Romantic: Napoleon Bonaparts, novelist? Written at the age of 26, shortly before his star began to rise in France's history, the secret love story that the French emperor kept among his prized personal possessions even during his final exile at St-Helena, is now being published.
Jane Aitken, director of Gallic, the book's publisher, said the book will show Napoleon to be "an accomplished writer of fiction".
"Although the piece of writing is short, it does cast an extraordinary light on Napoleon, who is someone we all think we know. We in Britain think of him as a military man, but here we see the romantic side to him."
Anamatronic: Has Japan discovered the next step up from using television as an electronic babysitter for children? Witness their plan for robot teachers, "the perfect application for a robot":
Saya's steel skull is covered with fine latex cast from a female university student. Underneath, a system of 18 motors works like muscles to give her facial expressions including surprise, fear, disgust, anger, happiness and sadness.
The robot is able to talk, potentially in any language, move her head and respond to questions. She currently speaks around 300 phrases and has a vocabulary of 700 words and is programmed to respond to words and questions.
It is planned that the first robot teachers will be used in several classrooms where they will be operated by 'controller' teachers operating from a control centre.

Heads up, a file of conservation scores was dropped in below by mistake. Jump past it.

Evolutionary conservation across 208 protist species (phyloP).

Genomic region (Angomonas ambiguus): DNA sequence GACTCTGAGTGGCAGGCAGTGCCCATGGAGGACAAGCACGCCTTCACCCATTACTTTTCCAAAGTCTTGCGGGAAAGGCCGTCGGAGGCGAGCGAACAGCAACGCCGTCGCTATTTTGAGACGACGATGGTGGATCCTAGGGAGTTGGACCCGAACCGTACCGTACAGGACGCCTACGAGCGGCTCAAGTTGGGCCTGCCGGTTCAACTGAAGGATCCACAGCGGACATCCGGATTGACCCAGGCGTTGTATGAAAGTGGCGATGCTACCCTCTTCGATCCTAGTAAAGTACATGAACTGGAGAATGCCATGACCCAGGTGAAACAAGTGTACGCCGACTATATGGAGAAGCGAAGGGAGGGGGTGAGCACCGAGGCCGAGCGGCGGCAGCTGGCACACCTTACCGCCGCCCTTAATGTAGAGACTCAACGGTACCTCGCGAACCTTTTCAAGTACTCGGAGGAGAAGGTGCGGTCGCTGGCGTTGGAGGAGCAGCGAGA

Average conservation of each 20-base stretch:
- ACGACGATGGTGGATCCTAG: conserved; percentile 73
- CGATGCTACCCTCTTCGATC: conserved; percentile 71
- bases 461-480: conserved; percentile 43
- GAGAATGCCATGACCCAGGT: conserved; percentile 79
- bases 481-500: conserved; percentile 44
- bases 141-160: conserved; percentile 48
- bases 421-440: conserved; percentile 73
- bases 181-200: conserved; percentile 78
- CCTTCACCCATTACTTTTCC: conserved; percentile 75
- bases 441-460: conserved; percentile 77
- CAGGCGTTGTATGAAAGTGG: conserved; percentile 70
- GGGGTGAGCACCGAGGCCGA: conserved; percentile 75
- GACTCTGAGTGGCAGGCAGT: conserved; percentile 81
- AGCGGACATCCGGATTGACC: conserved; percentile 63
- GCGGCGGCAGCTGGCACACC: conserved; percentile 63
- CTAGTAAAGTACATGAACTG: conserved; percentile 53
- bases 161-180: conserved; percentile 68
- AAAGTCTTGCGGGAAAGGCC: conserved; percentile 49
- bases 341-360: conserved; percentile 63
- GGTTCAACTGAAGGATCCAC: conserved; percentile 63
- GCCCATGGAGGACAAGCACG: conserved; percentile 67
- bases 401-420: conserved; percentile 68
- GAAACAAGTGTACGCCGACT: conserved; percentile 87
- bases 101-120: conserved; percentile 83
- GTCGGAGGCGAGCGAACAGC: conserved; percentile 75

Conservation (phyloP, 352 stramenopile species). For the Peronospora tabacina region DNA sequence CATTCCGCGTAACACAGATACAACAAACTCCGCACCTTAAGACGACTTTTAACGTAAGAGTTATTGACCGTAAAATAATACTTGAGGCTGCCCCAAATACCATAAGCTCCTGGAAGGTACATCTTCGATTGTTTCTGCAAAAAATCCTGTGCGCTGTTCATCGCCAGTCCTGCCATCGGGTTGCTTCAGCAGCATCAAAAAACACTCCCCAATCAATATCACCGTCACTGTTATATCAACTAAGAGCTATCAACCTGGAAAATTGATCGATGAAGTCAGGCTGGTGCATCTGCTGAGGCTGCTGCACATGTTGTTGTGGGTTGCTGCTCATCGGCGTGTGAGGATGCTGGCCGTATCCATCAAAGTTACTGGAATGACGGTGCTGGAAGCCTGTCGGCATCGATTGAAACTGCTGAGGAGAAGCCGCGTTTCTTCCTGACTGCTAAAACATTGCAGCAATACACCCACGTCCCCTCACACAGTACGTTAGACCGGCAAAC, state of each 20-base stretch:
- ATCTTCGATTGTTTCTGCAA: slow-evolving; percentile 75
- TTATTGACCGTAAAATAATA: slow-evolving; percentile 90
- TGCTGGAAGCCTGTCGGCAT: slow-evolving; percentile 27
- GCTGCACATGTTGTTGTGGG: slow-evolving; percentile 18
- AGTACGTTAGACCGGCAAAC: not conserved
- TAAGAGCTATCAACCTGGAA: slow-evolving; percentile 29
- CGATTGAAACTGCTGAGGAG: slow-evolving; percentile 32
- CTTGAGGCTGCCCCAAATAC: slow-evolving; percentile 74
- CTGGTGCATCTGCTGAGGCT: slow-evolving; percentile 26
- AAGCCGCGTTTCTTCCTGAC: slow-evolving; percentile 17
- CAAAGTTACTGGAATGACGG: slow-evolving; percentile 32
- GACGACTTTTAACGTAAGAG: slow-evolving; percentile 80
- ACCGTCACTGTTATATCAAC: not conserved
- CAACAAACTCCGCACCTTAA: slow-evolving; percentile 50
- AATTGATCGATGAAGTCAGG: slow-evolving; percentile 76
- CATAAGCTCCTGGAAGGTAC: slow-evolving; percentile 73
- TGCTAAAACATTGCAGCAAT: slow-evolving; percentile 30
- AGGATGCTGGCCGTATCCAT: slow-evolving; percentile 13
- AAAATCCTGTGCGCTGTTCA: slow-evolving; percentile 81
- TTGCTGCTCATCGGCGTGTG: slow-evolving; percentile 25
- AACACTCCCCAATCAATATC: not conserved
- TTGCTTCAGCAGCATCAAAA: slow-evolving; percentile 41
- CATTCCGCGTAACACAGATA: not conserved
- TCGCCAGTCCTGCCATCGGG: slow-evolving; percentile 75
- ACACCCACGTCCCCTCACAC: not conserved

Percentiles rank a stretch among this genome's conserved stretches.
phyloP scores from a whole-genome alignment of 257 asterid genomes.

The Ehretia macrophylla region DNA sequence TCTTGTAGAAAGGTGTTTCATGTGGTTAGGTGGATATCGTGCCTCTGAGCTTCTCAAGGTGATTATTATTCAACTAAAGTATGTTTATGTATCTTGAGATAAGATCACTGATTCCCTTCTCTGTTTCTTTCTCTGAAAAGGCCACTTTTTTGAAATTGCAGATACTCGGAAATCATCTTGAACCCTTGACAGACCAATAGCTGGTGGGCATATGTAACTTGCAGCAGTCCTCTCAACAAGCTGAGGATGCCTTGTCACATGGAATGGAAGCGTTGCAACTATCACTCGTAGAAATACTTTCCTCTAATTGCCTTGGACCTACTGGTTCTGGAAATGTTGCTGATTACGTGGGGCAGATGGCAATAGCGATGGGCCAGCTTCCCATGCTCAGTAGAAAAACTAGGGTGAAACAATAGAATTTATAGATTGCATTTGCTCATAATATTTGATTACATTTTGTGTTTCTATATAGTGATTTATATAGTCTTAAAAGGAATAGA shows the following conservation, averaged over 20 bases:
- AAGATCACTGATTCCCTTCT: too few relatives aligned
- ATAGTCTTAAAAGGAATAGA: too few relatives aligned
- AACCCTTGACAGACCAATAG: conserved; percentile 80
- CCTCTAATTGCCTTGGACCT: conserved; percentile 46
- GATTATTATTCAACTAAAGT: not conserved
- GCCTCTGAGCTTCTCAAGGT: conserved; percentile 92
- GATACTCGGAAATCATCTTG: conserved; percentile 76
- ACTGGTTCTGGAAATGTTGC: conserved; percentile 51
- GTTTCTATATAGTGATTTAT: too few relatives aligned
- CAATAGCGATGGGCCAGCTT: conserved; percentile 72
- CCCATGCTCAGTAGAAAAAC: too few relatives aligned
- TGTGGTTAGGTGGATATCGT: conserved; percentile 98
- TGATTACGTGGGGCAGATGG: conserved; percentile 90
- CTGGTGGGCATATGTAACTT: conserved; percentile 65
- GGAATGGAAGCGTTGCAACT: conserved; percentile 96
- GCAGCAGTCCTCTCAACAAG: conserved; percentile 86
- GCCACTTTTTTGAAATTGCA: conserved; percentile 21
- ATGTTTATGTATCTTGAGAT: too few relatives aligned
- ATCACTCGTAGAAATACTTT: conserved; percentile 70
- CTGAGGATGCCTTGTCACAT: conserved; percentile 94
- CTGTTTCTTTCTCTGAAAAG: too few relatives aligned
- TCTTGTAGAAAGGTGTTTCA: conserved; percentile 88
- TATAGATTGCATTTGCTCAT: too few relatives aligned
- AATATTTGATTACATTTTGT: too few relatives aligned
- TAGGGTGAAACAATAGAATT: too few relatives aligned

Unsympathetic: A week before National Police Week, US President Obama's budget cuts target the Public Safety Officers' Death Benefits Program, reducing their funding from $110 million down to $60 million. "The program pays benefits of more than $300,000 to the survivors of a safety officer killed in the line of duty."
Autocratic: Germany's Constitutional Court ruled to uphold their 1993 law that limits the length of a person's name. Married people may not combine already-hyphenated names, but that's the least of their meddling:
Germany takes a highly regimented approach to naming. Children’s names must be approved by local authorities, and there is a reference work, the International Handbook of Forenames, to guide them. Jürgen Udolph, a University of Leipzig professor and head of the information center there that provides certificates of approval for names that have not yet made the official list, said that “the state has a responsibility to protect people from idiotic forenames.”
That responsibility is often tested in court. In 2003, an appellate court ruled that a boy could not be named “Anderson,” because it was a last name in Germany.
Judges Willie Makit, Jock Strapp and Dick Hurtz, could not be reached for comment.